New French Blog - Souris c'est lundi!

Blog Souris Banner

New! French blog!    

The emphasis of this blog is on young people’s interests, on diversity in French, France and Francophonie and on easy access.The blog is  video clip-based with  reading ‘extras’. Students at all levels will get something from it whether just an infectious melody for some, or a lot more for others.

There is lots for young people to enjoy in French and Souris, c’est lundi! will present a weekly taste of what there is out there.

Every month, on successive Mondays, it will feature:

-        a song from recent charts

-        a film

-        a ‘retro’ song

-        something random - funny, thought-provoking, beautiful or just plain cool

See today's here.

Friday, 23 August 2013 13:10

Learning Russian in Russia



Learning Russian in Russia

 I was fortunate this summer to have had the opportunity to travel to Russia for the first time. I spent two weeks learning Russian in a language school in the lovely lakeside city of Petrozavodsk in the Karelian region of north-west Russia.

I found myself straightaway drawn into the rhythms of everyday life in this small provincial Russian city. Natasha was my Russian teacher. I opted for individual lessons. This meant I could move along fairly swiftly and cover two levels of language in just two weeks. The staff at the school “Enjoy Russian” have produced their own quality textbooks with particular emphasis on the city and citizens of Petrozavodsk. I liked very much the teaching materials and the intriguing insights into life in Russia which Natasha enjoyed sharing with me.

I stayed with a warm, hospitable family. They were very open to cultural exchange and curious to find out more about me and my life in Ireland. Of course I got to experience Russian food. Ба́бушка (grandmother) prepared the meals and every evening had a different dish ready. I loved the soups, especially borscht , both the hot and cold varieties  and the homemade pelmeni . On my final evening there was a special farewell meal with many kinds of fish and salads. During meal times Ба́бушка loved sharing stories about her former life in the Soviet Union.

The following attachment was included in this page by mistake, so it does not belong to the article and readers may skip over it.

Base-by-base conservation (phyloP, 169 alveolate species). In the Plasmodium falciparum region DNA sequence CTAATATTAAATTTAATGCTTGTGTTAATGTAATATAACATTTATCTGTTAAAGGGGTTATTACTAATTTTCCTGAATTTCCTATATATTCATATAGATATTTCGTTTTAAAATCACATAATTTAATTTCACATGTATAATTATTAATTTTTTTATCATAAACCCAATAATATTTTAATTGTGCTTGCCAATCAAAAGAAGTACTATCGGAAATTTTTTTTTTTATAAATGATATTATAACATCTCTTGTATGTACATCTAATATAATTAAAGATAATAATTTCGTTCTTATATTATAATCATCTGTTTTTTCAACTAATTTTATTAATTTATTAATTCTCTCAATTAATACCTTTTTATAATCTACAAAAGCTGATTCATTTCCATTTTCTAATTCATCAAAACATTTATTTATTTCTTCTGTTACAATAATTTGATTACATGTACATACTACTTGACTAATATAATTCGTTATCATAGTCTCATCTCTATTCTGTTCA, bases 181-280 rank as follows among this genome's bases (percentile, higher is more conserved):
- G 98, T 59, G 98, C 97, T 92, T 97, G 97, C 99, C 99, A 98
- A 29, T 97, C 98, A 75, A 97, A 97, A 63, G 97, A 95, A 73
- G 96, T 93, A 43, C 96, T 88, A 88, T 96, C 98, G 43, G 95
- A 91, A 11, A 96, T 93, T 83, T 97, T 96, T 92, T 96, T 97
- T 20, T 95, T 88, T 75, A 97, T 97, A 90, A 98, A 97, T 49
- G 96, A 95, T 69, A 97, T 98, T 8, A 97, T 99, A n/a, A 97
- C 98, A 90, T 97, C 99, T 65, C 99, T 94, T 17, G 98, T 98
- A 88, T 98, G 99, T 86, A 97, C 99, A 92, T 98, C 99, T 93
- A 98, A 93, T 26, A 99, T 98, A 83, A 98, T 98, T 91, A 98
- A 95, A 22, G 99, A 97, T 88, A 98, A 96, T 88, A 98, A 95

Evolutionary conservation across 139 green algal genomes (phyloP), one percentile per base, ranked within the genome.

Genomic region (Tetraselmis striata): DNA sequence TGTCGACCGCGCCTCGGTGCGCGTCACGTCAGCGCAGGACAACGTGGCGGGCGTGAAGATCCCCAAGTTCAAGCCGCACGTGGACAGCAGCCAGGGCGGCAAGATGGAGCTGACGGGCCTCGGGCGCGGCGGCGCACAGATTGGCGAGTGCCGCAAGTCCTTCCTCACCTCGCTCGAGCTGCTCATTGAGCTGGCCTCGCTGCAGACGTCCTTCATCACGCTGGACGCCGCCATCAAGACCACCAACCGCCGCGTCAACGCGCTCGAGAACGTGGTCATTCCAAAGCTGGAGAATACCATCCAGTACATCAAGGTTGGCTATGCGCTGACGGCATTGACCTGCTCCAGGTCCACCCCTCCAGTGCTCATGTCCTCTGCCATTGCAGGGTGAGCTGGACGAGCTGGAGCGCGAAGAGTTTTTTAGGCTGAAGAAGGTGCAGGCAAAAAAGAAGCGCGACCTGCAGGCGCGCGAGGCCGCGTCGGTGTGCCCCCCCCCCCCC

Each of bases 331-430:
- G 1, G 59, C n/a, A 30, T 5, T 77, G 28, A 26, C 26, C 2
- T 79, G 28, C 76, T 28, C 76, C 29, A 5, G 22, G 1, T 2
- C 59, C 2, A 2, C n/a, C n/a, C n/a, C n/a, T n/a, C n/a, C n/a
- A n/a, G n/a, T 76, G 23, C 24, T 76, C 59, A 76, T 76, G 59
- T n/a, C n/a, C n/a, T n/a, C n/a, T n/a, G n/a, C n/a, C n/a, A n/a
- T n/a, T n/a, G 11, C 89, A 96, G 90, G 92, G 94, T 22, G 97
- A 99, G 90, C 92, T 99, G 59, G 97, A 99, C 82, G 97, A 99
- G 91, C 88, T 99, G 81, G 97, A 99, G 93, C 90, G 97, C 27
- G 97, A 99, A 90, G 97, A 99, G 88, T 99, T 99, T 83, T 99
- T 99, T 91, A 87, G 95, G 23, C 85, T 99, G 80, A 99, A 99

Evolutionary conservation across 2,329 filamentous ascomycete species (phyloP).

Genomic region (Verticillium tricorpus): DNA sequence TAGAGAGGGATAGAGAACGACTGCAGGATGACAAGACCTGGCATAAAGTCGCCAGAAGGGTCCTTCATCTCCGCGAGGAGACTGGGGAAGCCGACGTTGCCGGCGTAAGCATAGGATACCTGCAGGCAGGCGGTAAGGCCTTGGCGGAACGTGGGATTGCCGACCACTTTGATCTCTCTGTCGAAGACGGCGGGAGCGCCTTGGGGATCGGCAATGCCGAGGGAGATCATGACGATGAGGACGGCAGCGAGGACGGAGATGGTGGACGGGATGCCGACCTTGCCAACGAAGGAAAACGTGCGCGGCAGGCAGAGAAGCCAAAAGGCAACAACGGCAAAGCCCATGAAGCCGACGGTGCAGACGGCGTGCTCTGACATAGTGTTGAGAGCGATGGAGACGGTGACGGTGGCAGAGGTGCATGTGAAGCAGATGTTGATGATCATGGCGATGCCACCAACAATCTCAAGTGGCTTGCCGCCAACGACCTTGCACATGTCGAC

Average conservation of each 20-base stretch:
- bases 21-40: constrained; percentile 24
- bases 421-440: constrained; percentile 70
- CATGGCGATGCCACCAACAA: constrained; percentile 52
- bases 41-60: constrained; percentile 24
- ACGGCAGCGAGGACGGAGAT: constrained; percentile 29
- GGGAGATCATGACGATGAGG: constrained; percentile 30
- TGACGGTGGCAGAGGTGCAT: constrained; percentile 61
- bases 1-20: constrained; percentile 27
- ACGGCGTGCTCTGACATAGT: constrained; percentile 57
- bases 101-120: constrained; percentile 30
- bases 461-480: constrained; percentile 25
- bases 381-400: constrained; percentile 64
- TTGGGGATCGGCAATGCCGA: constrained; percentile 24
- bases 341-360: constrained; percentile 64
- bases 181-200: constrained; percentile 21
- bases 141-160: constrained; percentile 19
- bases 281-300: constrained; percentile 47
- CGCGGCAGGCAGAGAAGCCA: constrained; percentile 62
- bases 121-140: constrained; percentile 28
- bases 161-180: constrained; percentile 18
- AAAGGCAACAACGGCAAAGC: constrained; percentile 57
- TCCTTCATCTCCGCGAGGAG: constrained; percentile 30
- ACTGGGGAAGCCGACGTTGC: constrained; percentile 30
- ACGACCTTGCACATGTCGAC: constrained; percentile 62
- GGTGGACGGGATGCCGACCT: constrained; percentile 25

I was surprised at how quickly I felt at home in Petrozavodsk. The transport system is excellent and easy to use. The weather was exceptionally good and I loved the embankment walk along the shores of Lake Onega with its many interesting sculptures. I visited the imposing state university of Petrozavodsk, a Russian баня (sauna) and the local history museum with its very fine exhibition of Karelian artefacts and reconstructions of life in Karelia in past times. I particularly enjoyed the visit to the island of Kizhi, an open-air museum with more than 80 historical wooden structures and a UNESCO world heritage site.